AKA: Ebell Club, Meeting Hall #3, Wilshire Boulevard, Los Angeles, CA; Ebell Clubhouse #3, Wilshire Boulevard, Los Angeles, CA

Structure Type: built works - public buildings - assembly halls

Designers: Hunt and Burns, Architects (firm); Scofield Engineering Construction Company (firm); Yoch and Council, Landscape Architects (firm); Silas Reese Burns Jr. (architect); Lucille Council (landscape architect); Sumner P. Hunt (architect); Edson Mason Scofield (building contractor); Florence Yoch (landscape architect)

Dates: constructed 1926-1927

2 stories, total floor area: 76,855 sq. ft.

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4400 Wilshire Boulevard
Windsor Village, Los Angeles, CA 90010-3709

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Another address for the Ebell Club #3 was 743 South Lucerne Boulevard.

Overview

The Ebell Club, a women's educational organization founded in Los Angeles by walnut grower Harriet Williams Russell Strong (1844-1926) in 1894, grew to include chapters in several Southern California cities during the first decades of the twentieth century. Strong named the organization for Dr. Adrian John Ebell (1840-1877), a physician who gained renown organizing public educational lectures on science and medicine. He made a point of focusing of women's education. In 1876, he made a lecture stop in Oakland, CA, and his name was used thereafter by proponents of women's education in the state.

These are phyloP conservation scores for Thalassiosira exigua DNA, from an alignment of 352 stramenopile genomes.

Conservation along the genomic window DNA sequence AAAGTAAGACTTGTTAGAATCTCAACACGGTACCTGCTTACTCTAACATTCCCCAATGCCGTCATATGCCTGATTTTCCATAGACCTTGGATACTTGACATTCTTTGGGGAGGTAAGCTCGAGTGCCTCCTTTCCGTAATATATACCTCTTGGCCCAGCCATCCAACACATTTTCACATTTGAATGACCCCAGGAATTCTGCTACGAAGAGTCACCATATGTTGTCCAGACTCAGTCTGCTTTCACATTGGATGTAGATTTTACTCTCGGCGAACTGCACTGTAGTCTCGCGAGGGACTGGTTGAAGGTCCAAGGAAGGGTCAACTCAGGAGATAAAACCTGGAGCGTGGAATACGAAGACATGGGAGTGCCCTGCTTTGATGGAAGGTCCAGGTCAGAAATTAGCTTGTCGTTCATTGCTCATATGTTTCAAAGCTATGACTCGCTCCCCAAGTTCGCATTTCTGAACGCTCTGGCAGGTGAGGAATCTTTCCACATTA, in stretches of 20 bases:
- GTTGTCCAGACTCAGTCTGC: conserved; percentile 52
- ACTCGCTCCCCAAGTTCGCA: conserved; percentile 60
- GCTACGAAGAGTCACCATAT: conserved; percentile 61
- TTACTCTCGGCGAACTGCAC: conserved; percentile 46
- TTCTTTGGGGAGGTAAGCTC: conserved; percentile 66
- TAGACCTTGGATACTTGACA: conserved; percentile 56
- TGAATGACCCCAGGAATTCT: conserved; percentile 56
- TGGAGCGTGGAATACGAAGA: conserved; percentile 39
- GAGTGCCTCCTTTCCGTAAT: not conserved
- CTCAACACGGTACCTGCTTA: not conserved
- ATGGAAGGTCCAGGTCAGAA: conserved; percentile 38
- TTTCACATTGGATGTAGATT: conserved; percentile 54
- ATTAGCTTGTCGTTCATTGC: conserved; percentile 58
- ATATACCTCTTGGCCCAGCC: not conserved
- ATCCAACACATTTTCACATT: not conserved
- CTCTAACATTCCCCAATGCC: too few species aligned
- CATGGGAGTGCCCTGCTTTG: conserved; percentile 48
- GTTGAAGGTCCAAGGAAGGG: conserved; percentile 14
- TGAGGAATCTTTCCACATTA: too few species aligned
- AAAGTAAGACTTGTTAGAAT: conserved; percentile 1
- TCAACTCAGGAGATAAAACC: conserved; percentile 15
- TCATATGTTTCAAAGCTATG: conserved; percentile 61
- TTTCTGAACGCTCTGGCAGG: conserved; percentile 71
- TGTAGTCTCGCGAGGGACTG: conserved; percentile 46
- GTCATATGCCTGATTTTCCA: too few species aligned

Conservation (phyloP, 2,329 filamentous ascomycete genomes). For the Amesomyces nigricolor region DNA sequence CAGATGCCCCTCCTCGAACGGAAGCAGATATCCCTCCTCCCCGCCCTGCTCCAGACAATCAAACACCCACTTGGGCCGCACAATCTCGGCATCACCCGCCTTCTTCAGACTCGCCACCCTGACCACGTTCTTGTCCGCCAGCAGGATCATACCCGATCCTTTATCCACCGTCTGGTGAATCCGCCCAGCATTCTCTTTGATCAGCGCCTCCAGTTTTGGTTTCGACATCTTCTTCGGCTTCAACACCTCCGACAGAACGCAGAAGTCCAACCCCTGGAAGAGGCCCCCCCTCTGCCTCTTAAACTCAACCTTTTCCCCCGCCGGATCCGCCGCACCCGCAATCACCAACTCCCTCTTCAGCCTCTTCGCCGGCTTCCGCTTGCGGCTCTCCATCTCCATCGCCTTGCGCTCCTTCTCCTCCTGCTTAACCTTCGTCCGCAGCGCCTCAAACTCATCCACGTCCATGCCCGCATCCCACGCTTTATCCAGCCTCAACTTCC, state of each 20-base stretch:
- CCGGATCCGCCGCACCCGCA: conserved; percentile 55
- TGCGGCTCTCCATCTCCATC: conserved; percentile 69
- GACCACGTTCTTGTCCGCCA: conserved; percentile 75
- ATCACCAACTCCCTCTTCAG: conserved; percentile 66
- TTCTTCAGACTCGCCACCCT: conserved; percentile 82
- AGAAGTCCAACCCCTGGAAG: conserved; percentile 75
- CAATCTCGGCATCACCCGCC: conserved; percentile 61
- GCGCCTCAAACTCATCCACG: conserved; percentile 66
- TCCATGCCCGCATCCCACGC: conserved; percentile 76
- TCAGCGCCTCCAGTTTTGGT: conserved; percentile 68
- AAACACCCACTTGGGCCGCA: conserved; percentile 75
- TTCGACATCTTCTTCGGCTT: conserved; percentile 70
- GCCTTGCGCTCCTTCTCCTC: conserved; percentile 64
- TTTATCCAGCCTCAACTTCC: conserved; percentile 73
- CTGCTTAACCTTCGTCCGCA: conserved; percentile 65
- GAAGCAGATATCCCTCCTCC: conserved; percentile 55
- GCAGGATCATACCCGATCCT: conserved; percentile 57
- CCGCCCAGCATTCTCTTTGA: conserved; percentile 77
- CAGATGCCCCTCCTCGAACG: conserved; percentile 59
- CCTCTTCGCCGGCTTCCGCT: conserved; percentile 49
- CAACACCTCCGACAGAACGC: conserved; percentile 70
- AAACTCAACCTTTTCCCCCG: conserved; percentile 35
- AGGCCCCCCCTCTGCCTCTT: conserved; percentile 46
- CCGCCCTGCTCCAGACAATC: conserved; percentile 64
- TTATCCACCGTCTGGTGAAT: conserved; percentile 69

Building History

Mary Hancock Chapman (born 06/1856 in OH-d. 11/11/1930 in Los Angeles, CA), was a prominent member of the Ebell Club of Los Angeles, was the wife of architect Sumner P. Hunt, who designed this building and several others for the group in Southern CA. Hunt designed the club's third Los Angeles meeting place, replacing the previous clubhouse erected at 1719 South Figueroa Street in 1905, also designed by him. The building was constructed of cast-in-place concrete, done in the Mediterranean Revival Style.

A cornerstone with a time capsule describing the Ebell Club was laid 02/28/1927; L.A. Historic Cultural Monument #250, named 08/25/1982.

Building Notes

The Ebell Club #3 included the Wilshire Ebell Theatre, a venue accommodating 1,300 people.

John Chard created the wrought iron front entrance gate containing 2,000 separate pieces.

The 2013 Historic American Landscapes Survey Challenge: Documenting the Cultural Landscapes of Women, researched the Ebell Clubhouse because of the work of Florence Yoch and Lucille Council on the grounds.

Alteration

In 07/1930, the Ebell Memorial Fountain was dedicated.

California Historical Landmark: ID n/a

Los Angeles Historical-Cultural Monument (Listed 1982-08-25): 250

National Register of Historic Places (Listed 1994-05-06): 94000401 NRHP Images (pdf) NHRP Registration Form (pdf)

Los Angeles County Assessor Number: 5090019001

PCAD id: 1302